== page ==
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Asian Topics in World History Asia for Educators Columbia University
China and Europe, 1500–2000 and Beyond: What is Modern?
Was China More Productive Than Europe?, Part 1
Was China More Productive Than Europe?, Part 2
China: An "Early Modern" Society, Part 1
China: An "Early Modern" Society, Part 2
China: An "Early Modern" Society, Part 3
The Silver Trade, Part 1
The Silver Trade, Part 2
Population Growth:
  Myth of the Big Chinese Family
Emperors and Reign Periods (PDF)
Timeline of Chinese Inventions (PDF)
China's Gifts to the West (PDF)
Chinese Ideas in the West (PDF)
Excerpts of Interest
China and Europe: 1500–1800
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China: An "Early Modern" Society, Part 1

Pressing tofu in China, c. 1906.
Pressing tofu in China, c. 1906.
Courtesy Jean Elliott Johnson
Irrigating a cotton field in China, c. 1750.
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Irrigating a cotton field in China, c. 1750.
C. V. Starr East Asian Library, Columbia University
Market Sophistication
Here's another way in which the people in the Chinese countryside seem much more like farmers than peasants (if you have to choose between those two terms): They were deeply enmeshed in market relations. In fact the market in some ways had become a way of thinking about the world for them. Which is not to necessarily to say that they always liked it, but that they were used to it and thought of it as something that was to be expected. Land changed hands very regularly by the seventeenth and eighteenth centuries in China, in most parts of China.

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Farmer, Not Peasant

It changed hands in extremely sophisticated ways. People were leasing land and then subleasing it. They were selling shares in the produce of a particular plot of land, and setting up what we would today call trusts. They were working out all sorts of complicated arrangements in which they got together to irrigate the land in a village, for instance. As part of these arrangements, they had an agreed-upon measure of how much that irrigation increased the productivity of a given piece of land, and then each landowner owed money back to the irrigation society based on those assumed benefits. Some of these were phenomenally complicated things. Moreover, the contract had become in many ways a metaphor for people's lives. Often people even approached the gods in a contractual way. They would go make an offering and, in fact, in a sense said to the god, "Here's my up-front payment. If you come through and my wife has a healthy son or my mother recovers from her illness or whatever, there will be a larger payment later."

In fact we have numerous documents in which people described their transactions with the supernatural world in terms of contractual relationships. Now that's not to say that they all loved a world bound by contractual obligations. Many people were deeply resentful. They might have thought that land should be a patrimony, that it was with a family forever, and they were resentful if they were displaced for another tenant who would pay a higher rent, for instance, just as many people are in our world today. But the fact is over the course of those roughly 200 years from say 1600 to 1800 or even 1500 to 1800, they came to take it for granted that this was the way of the world, and there was no point in fighting it. They took it so much for granted that they even thought that their relations with gods were determined by contracts. It was a really remarkable way of looking at the world. And it's fundamentally different from our stereotype of the Chinese peasant as so deeply rooted in the soil and tradition that he or she couldn't think about anything else.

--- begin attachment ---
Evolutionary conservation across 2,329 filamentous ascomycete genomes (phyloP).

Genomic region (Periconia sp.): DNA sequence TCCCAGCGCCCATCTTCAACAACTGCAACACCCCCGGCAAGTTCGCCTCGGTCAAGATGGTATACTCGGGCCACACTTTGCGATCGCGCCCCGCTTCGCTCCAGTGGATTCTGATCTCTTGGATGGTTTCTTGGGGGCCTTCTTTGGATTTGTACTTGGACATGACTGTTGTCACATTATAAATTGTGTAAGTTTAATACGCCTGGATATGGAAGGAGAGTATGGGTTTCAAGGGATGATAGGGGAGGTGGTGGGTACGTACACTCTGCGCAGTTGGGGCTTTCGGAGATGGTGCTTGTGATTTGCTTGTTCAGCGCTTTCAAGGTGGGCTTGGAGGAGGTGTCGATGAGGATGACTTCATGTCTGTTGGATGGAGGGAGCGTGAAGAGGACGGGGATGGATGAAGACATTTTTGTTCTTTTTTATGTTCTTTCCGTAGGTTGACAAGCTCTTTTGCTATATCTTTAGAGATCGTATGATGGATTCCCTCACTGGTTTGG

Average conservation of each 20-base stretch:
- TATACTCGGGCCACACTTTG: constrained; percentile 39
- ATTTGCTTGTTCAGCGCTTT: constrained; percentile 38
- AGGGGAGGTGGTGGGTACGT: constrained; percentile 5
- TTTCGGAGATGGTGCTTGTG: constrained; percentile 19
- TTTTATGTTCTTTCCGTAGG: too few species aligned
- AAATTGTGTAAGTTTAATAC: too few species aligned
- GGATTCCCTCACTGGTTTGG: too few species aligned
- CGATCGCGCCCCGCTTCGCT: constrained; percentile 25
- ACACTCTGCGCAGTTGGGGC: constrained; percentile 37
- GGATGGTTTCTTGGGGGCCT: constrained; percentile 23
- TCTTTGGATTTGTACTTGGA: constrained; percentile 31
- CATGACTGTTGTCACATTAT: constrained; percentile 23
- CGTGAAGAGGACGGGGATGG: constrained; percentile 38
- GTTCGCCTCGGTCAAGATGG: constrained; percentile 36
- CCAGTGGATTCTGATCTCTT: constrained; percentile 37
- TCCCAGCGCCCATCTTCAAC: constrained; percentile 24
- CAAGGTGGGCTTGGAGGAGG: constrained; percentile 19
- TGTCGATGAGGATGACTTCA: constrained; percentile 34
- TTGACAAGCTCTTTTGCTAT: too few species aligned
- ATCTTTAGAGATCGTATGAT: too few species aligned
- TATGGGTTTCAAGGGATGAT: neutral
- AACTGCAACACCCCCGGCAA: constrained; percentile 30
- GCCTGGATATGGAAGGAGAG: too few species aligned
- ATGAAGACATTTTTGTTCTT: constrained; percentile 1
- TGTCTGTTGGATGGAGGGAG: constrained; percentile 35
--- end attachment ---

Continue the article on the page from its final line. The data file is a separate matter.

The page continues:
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Contractual Relations
Specialization of Tasks
The kind of specialization that we take for granted in the modern world requires certain kinds of skills and tools that make it advantageous for somebody to specialize in making soy sauce, and somebody else in cloth and so on and so forth.

Specialization also requires a set of cultural presuppositions. You have to be willing to trust to strangers to make certain things, and say, "It's okay, I can buy soy sauce from this person. I don't have to worry that it's adulterated in some way and I'm going to get sick. And I trust that because I trust in certain kinds of impersonal mechanisms." That's very different from trusting the person who made it because you're married to them or because you sit next to them at church and they're your neighbor. It also requires that you not have a notion that even if it might be physically safe to get certain goods from a stranger, it would be ritually impure—you have to think of the thing you get as basically independent of whoever made it—which is far from being a universally accepted notion.

Today we trust strangers to make all sorts of things for us. But that process had to start somewhere and that's very much tied up with this growth of contract, this growth of impersonal relationships, and contract enforcement, and so on. And you see that developing really quite early in at least the more advanced parts of China, such as the Lower Yangzi. It's a crucial and often forgotten part of the development of a modern economy. One of the reasons why it makes sense to call China early modern from a fairly early date is that these attitudes were in place. They allowed people to specialize, rely on strangers, and that in turn allowed people to respond to market signals. If cloth prices rose, you made more cloth; if they fell, you thought about switching to something else. But you can only do that if you don't have to be self-sufficient, and make your own soy sauce, for instance, no matter what.